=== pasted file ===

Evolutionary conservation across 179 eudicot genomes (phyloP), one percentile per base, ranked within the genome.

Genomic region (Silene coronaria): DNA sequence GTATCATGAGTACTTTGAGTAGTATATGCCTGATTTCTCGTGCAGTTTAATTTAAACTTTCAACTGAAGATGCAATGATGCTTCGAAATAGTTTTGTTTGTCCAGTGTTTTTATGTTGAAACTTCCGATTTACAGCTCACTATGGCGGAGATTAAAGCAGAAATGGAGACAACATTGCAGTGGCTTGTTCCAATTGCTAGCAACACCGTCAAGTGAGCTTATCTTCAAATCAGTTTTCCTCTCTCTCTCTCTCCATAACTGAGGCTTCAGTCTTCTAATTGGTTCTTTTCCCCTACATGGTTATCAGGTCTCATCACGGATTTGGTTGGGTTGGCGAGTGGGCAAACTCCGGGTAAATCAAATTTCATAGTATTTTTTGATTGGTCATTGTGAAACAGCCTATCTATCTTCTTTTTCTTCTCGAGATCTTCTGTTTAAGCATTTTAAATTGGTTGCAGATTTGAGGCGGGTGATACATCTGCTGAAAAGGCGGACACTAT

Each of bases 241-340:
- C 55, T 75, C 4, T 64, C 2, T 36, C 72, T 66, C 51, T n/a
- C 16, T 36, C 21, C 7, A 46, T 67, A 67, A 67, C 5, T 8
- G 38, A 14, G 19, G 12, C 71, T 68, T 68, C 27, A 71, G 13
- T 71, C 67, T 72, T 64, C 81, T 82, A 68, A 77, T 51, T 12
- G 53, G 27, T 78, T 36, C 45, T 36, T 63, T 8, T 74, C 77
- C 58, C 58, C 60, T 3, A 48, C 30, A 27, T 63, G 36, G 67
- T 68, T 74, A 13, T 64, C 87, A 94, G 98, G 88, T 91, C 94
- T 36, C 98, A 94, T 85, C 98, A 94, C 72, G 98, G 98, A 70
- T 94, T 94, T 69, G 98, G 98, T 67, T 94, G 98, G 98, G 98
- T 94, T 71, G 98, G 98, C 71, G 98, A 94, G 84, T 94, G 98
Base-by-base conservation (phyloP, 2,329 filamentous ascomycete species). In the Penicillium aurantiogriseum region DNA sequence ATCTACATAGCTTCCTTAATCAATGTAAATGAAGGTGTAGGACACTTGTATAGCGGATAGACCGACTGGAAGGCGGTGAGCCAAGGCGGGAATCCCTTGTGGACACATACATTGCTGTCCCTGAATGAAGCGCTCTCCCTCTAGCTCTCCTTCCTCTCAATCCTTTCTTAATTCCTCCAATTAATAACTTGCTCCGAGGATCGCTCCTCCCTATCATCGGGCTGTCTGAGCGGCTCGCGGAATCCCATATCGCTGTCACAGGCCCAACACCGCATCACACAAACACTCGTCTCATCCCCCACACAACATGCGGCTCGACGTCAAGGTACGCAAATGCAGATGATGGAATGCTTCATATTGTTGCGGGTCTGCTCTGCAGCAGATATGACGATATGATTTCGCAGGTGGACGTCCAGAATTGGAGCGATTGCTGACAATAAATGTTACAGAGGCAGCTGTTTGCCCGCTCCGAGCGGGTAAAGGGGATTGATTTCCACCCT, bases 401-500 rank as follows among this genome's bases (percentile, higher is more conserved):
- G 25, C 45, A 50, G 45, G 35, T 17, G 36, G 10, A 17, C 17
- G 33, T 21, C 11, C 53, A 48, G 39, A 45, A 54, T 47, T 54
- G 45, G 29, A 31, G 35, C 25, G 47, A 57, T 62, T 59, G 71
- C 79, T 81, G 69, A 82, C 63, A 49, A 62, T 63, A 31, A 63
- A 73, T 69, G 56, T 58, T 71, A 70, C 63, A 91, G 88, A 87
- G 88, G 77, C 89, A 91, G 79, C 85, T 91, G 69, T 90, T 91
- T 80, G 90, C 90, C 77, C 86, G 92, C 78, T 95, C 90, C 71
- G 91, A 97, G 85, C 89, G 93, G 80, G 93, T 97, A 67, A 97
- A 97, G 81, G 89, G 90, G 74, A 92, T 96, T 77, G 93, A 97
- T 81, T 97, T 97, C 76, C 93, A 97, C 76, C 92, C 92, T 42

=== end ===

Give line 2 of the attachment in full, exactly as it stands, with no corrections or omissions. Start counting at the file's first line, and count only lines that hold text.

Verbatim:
Genomic region (Silene coronaria): DNA sequence GTATCATGAGTACTTTGAGTAGTATATGCCTGATTTCTCGTGCAGTTTAATTTAAACTTTCAACTGAAGATGCAATGATGCTTCGAAATAGTTTTGTTTGTCCAGTGTTTTTATGTTGAAACTTCCGATTTACAGCTCACTATGGCGGAGATTAAAGCAGAAATGGAGACAACATTGCAGTGGCTTGTTCCAATTGCTAGCAACACCGTCAAGTGAGCTTATCTTCAAATCAGTTTTCCTCTCTCTCTCTCTCCATAACTGAGGCTTCAGTCTTCTAATTGGTTCTTTTCCCCTACATGGTTATCAGGTCTCATCACGGATTTGGTTGGGTTGGCGAGTGGGCAAACTCCGGGTAAATCAAATTTCATAGTATTTTTTGATTGGTCATTGTGAAACAGCCTATCTATCTTCTTTTTCTTCTCGAGATCTTCTGTTTAAGCATTTTAAATTGGTTGCAGATTTGAGGCGGGTGATACATCTGCTGAAAAGGCGGACACTAT